Is Jay Leach the right fit in Boston?

With the firing of Bruce Cassidy a few days ago, the Bruins organization now must begin its search for the next head coach. The next coach will play an essential role in the future of the Boston Bruins as the storied franchise seems to be at the crossroads of where the team is heading. With Patrice Bergeron still mulling over his decision on whether to come back and Brad Marchand rehabbing from hip surgery that will sideline him for six months, the Bruins have major decisions to make. The core that brought the Bruins to three Stanley Cup Finals and took home the Cup in 2011 is quickly disappearing, ushering in a new core of young players. The new coach will need to be able to develop the young talent that sits in the Bruins pipeline while also balancing veteran players. With names such as Fabian Lysell, Mason Lohrei, Johnny Beecher, Jack Studnicka, and even Trent Frederic, the new coach will need to be able to get the best out of them and help retool this roster with these promising young players.

A potential replacement for Bruce Cassidy is the coach who replaced him at the AHL level. When Cassidy got the call-ups to the Bruins to replace Claude Julien, it was Jay Leach who took over down in Providence. Leach had great success in Providence as his teams were constantly winning, but he was also developing these young players into NHL-caliber talent. Over his five seasons spent in Providence, with four of them being as the head coach Leach was able to develop a long list of players that included Danton Heinen, Sean Kuraly, Jake DeBrusk, Noel Acciari, Karson Kuhlman, Matt Grzelcyk, Anders Bjork, Trent Frederic, Frank Vatrano, Connor Clifton, Jeremy Lauzon, and Dan Vladar. With his success with these players, management continually praised him for call-ups and seamless transitions.

Jay Leach’s connection with the Bruins’ organization runs deeper than just his time spent coaching the Providence Bruins. Leach played college hockey at Providence College, where he was a captain. Leach was drafted in the 5th round, 115th overall in the 1998 NHL Entry Draft, and would make his way to the Bruins organization in the 2004-2005 season. Leach played three years for the Providence Bruins, and during his Bruins tenure, he played in two games with the varsity in 2005-2006.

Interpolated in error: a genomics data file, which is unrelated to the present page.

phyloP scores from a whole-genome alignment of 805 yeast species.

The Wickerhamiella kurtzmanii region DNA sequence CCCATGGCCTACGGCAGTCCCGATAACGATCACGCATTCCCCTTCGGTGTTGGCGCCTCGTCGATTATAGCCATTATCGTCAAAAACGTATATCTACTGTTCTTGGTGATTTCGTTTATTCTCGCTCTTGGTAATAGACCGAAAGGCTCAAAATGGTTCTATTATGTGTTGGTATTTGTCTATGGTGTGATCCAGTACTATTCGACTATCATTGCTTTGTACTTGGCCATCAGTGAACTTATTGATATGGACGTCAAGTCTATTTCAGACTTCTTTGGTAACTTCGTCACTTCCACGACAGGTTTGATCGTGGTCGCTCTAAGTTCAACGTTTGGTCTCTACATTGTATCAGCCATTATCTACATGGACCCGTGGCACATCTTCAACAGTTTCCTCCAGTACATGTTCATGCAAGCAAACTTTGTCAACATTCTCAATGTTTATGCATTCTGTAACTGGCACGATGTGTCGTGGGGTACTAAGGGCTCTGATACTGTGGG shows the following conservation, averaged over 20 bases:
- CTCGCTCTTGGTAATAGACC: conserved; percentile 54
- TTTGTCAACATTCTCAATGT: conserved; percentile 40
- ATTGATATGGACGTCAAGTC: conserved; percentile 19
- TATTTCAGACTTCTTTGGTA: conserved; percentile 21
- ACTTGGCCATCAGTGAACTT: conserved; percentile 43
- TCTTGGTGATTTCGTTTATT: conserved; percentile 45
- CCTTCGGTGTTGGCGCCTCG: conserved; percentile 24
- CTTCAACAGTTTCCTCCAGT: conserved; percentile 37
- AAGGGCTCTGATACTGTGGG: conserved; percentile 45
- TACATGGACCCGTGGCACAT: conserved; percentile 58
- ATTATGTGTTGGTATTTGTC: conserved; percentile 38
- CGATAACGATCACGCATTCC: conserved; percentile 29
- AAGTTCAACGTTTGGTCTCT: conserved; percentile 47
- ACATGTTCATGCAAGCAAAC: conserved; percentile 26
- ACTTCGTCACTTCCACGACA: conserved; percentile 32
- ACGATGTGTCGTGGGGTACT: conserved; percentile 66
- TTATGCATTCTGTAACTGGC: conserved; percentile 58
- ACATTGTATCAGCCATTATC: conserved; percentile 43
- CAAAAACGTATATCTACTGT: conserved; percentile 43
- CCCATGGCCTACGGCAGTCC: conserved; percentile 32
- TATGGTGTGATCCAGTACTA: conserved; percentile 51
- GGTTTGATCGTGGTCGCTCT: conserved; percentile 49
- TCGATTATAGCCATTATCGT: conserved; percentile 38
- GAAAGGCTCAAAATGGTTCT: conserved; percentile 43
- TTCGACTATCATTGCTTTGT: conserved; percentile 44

Prior to this season, Leach left the P-Bruins for an opportunity as an NHL assistant coach for the Seattle Kraken. Leach joined Dave Hakstol’s staff for their inaugural year and helped the Kraken through their ups and downs.

Even with his deep-rooted connections with the storied franchise, many don’t see Leach as the right fit to lead this team through the whirlwinds they are about to experience. Why do some have Leach as the favorite to take over? The fans have expressed opinions as the consensus seems they want a veteran coach with years of NHL head coaching experience. Would Leach make a great assistant coach in Boston for whoever takes over? Yes, he would, but at the moment, the lack of NHL coaching experience is against him. Even Bruce Cassidy had 110 games of head coach experience under his belt from his work with the Washington Capitals in the early 2000s. If the Bruins want to weather this storm, they will need a veteran coach as their captain and change from the mold of promoting within. Possible veteran options such as Barry Trotz, Rick Tocchet, John Tortorella, and Paul Maurice could all make sense for the Bruins.

Stanley Cup Aspirations Cue’ the Duck Boats Pod

The boys are back after a long break but have plenty to talk about as the playoffs are in full swing. We go series by series, looking at how teams have fared so far and who will come out on top. Thanks for listening! Please rate and review our show on your favorite listening platform. Check out our partner's website at www.insidetherink.com for all your latest hockey news.
  1. Stanley Cup Aspirations
  2. The Final Countdown
  3. Here Come the Playoffs
  4. Home Stretch
  5. Kevy Cooks

Kevin Santangelo

Co Host of Cue' the Duck Boats Podcast Writer for Inside the Rink

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